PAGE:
750 Words A Day To Make You A Better Writer

The doing part is the only difference between an aspiring writer and a writer. The daily practice of sitting down and putting pen to paper or fingers to keyboard is what separates aspiring and practicing. Through habit, we develop our abilities. Incremental improvement every day. It is about quantity versus quality. Why? Theodore Sturgen, the famous science fiction author sums it up best.

Source: http://static.neatorama.com/images/2013-06/sturgeons-law.jpg

If we apply that to our own work, the volume that you produce then starts to play a key part. To get the gold, you have to wade through a sea of crap. Not every word that comes out of your favourite author’s brain is good. The same goes for us. The establishment of a daily habit where you sit and do is key. Volume is the driving force. Now for many people, the idea of sitting and writing 750 words a day will conjure up excuse after excuse. I know. I am that person too. I aspire to write more but life gets in the way. Sometimes life is the excuse. What we need along the way is some help. I set out to establish a regular writing habit. Commit to thirty minutes each until the habit was established. Challenge set.

I started a 5 minute morning journal habit a little while back and found it incredibly cathartic to sit and write. I would write down mostly what was on my mind. Work, home, health, personal, money, whatever was battling away in my subconscious. I wanted, however, to expand on this and start to create a larger contribution. I set myself a daily target of 500 words. The challenge with this was it was too far a jump for my will power. I also didn’t establish the right conditions to write under. I didn’t have a collection of ideas collated prior to sitting down (I know use Trello to compile any ideas that I would like to write about). I jumped between platforms. From Word to Pages to WordPress to Flow State and back again but always found that it never gelled for me. Another key factor was my process for writing. I tried to write and edit at the same time and this just doesn’t work. These are two different states of mind and phases of writing. I needed to blurt out whatever was in my head and then when I was finished, whittle away the crap to start to shape the writing. Writing is very much like ideation. The below graphic from Bryan Mathers, inspired by Tom Barrett sums it up best.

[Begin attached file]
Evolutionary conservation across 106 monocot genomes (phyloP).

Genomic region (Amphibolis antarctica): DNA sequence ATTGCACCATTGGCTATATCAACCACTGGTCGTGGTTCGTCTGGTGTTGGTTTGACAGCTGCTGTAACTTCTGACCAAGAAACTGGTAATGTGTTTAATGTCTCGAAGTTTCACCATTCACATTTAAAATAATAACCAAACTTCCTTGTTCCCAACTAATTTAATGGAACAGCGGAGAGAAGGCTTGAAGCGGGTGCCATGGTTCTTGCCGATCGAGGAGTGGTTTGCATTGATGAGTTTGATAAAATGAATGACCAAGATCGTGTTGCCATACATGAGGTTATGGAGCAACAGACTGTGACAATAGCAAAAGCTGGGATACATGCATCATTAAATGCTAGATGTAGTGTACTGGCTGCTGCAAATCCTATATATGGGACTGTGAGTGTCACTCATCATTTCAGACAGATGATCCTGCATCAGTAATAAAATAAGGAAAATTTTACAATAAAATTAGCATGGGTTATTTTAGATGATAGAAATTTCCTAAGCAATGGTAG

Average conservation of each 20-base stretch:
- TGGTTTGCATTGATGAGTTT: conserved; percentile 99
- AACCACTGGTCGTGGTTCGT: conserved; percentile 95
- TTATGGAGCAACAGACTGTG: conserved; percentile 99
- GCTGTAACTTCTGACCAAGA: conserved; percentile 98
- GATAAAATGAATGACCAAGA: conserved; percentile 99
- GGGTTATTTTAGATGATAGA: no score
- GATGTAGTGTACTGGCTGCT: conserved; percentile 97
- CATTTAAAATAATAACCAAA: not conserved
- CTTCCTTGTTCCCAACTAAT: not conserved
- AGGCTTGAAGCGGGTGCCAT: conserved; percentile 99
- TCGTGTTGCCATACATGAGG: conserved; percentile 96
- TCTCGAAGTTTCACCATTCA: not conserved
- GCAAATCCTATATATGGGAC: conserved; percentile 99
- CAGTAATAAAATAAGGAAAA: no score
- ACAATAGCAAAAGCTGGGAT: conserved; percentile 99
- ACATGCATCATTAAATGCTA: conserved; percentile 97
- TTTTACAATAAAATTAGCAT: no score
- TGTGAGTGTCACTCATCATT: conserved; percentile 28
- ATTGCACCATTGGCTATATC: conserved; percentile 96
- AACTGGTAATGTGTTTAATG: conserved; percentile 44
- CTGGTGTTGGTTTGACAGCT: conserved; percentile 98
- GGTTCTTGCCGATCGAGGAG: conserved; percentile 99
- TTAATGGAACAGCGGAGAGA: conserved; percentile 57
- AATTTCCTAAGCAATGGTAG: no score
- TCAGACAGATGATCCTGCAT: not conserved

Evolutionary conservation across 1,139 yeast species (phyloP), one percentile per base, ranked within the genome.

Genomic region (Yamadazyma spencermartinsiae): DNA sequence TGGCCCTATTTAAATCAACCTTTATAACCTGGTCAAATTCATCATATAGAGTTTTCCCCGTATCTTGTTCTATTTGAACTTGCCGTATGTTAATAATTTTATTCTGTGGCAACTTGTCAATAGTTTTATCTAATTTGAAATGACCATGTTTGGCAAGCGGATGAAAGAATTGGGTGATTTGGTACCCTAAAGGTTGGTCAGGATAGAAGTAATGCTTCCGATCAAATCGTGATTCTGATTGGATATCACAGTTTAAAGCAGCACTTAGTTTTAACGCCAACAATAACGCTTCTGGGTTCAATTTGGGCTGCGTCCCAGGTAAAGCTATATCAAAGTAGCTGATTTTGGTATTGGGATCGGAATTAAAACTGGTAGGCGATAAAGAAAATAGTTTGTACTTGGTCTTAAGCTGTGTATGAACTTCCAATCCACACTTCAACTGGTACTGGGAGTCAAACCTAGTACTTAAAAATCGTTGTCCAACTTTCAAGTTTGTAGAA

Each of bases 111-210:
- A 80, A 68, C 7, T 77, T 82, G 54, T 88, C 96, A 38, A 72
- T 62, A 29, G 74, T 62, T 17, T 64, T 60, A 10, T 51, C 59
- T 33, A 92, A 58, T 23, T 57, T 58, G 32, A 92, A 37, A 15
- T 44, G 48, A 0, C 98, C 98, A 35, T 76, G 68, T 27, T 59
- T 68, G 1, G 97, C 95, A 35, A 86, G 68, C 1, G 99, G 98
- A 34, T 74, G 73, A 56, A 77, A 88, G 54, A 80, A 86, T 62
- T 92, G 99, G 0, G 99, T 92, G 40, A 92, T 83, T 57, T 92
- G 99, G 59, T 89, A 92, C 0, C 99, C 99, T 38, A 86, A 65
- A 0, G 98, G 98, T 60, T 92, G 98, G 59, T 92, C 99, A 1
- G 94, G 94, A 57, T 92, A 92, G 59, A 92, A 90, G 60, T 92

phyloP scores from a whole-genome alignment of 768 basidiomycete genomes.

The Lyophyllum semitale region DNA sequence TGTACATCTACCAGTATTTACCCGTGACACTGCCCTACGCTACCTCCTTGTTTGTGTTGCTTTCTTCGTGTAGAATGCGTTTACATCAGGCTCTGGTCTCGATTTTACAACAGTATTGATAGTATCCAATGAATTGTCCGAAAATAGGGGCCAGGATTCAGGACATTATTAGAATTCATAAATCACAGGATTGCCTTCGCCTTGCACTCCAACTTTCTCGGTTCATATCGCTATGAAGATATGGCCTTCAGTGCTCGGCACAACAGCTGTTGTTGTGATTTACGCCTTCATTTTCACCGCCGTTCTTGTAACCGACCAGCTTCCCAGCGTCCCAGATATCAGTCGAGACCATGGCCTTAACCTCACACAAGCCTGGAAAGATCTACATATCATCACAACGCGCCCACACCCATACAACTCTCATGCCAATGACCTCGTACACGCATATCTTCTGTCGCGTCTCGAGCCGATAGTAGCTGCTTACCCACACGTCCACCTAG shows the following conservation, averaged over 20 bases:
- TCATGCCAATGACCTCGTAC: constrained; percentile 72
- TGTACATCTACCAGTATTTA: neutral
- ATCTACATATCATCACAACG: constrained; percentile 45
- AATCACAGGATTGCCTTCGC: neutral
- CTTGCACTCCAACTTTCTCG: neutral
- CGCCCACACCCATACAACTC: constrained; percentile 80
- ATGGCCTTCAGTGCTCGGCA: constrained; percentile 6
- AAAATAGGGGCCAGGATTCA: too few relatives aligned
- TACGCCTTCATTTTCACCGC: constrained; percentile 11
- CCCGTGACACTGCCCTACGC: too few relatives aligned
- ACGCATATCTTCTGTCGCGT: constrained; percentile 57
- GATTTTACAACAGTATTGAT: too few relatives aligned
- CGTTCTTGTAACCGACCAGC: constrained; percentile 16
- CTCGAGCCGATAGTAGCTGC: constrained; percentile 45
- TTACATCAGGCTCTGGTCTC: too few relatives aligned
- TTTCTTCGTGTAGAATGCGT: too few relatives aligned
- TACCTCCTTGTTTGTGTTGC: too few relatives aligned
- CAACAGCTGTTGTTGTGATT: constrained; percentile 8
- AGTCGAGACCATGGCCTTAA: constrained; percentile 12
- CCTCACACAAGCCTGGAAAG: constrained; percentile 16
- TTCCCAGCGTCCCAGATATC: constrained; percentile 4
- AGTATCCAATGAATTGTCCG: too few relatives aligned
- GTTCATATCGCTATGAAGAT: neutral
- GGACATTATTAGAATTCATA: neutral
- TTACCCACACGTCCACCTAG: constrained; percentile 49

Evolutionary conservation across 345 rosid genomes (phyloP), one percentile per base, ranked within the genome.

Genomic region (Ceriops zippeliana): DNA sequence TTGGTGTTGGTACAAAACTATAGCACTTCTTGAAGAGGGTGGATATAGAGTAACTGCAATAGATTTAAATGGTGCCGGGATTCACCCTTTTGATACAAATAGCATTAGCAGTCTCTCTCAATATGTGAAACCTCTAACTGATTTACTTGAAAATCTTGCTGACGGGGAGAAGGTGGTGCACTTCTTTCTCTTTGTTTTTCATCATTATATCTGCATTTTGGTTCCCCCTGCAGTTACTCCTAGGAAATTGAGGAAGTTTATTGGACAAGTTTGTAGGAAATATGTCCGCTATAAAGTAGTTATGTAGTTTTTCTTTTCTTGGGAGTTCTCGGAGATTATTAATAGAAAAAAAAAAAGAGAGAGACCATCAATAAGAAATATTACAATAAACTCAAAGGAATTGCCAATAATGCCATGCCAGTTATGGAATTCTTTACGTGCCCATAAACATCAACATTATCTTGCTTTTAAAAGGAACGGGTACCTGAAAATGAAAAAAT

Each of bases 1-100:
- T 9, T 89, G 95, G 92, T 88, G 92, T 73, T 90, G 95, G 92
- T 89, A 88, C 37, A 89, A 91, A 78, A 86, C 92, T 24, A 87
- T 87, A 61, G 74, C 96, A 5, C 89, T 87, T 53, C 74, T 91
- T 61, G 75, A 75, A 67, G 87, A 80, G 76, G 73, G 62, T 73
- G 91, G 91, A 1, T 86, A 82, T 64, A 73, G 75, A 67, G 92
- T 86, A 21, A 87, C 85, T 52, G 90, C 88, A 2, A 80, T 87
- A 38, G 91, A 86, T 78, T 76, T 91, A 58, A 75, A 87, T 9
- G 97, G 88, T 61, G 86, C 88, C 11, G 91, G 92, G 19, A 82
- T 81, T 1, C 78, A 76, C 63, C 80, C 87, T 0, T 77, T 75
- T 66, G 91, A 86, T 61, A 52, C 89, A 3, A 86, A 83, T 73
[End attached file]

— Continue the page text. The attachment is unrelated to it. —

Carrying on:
Image source: https://pbs.twimg.com/media/CX3IlE5WkAI_M6V.png

Then I discovered www.750words.com

This website is devoted to exactly that. The daily writing of 750 words. No fancy editor, just a blank canvas. Your words are counted on the bottom and you work daily towards hitting the 750 mark. Now if I was struggling to hit the 500 words a day mark, what I was I thinking extending that to 750. I didn’t think that it was an achievable mark at all but when the mark seems so far away, I just started to write. I wrote about whatever was in my head. In essence, I merged the cathartic process of morning journaling with the professional writing that I was seeking to establish. I just kept writing. Like a runner puts one foot in front of the other, I just kept my fingers typing on the keyboard. The funny thing is that I spent less time overthinking things and more time just saying them. If it didn’t sound good, I would rewrite a sentence. Sometimes I would rewrite that sentence 5 or 6 times. Iterating on the words allowed me freedom to not care about the order but about the way the words were accessed by the reader. It also allowed writer’s block to budge.

In fourteen days, I have written 10,775 words. That’s an average of 769 words per day. I have missed four days mixed in there but have quickly jumped back into it. In fact, I look forward to it. Once you have finished your writing for the day, 750words.com also breaks down your writing logistically, mechanically, and emotionally.

Once you have finished writing, you can export your writing really easily as a text file. The export is a month’s worth. Nothing like seeing 10,000 words appear in flash. I then sort through the pieces to arrange them in OneNote for further writing or just simply reflecting upon.

750words is free for a month and then $5 per month after that. I’m still on my trial but I’m signing up for sure.

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